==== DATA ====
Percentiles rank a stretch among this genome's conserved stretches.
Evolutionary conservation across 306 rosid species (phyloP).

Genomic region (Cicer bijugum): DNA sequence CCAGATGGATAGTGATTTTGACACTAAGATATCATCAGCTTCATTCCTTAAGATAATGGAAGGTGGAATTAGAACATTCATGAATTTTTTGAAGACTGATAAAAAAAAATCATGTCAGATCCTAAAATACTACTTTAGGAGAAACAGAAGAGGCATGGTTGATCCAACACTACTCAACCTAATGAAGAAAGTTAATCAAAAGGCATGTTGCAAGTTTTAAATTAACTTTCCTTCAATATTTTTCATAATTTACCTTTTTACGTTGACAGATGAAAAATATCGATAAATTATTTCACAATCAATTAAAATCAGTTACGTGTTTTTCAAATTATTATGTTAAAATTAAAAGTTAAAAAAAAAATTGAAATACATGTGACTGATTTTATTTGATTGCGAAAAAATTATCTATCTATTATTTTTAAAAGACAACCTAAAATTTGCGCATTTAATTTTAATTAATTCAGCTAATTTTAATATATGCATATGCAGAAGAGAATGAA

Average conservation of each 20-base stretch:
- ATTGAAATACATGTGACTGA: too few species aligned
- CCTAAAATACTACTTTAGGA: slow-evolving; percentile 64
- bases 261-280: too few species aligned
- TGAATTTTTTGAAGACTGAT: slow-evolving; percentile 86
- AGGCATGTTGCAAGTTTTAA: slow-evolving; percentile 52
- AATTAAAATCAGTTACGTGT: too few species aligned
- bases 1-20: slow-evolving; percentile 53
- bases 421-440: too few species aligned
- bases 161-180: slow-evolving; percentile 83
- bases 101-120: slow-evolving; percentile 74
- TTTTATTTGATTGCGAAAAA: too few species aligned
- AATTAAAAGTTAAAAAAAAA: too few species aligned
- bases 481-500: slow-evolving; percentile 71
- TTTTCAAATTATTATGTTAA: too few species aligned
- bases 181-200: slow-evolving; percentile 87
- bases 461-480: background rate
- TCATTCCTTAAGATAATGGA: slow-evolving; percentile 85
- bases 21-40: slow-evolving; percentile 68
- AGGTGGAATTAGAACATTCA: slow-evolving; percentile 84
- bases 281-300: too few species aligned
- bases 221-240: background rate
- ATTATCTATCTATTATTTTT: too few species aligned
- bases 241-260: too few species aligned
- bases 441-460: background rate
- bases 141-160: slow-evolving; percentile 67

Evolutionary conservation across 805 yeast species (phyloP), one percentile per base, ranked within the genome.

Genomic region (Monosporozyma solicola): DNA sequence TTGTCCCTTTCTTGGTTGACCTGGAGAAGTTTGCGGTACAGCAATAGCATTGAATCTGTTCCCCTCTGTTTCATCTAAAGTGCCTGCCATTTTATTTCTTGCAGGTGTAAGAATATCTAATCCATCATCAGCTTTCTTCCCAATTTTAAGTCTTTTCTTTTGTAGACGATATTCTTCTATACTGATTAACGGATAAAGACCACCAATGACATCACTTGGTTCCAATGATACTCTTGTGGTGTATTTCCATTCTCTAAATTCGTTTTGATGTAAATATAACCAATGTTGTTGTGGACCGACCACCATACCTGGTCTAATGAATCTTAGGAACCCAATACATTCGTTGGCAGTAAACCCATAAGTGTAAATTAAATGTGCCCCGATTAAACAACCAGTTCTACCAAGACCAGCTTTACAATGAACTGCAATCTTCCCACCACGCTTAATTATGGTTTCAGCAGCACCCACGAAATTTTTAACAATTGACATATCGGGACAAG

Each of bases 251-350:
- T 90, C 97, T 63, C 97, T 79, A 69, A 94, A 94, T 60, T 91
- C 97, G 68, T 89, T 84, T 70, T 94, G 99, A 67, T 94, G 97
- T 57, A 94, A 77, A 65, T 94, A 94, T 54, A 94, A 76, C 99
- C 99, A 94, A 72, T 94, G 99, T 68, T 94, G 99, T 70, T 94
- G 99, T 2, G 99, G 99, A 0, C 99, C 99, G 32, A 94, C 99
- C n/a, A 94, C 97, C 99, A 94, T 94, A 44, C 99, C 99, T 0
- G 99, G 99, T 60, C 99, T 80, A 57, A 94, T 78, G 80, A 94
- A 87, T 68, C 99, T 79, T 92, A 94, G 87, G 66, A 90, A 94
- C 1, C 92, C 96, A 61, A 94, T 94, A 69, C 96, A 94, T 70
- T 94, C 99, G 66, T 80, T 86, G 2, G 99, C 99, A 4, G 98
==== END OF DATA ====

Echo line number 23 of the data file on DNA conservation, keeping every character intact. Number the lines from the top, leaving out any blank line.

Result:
- AGGTGGAATTAGAACATTCA: slow-evolving; percentile 84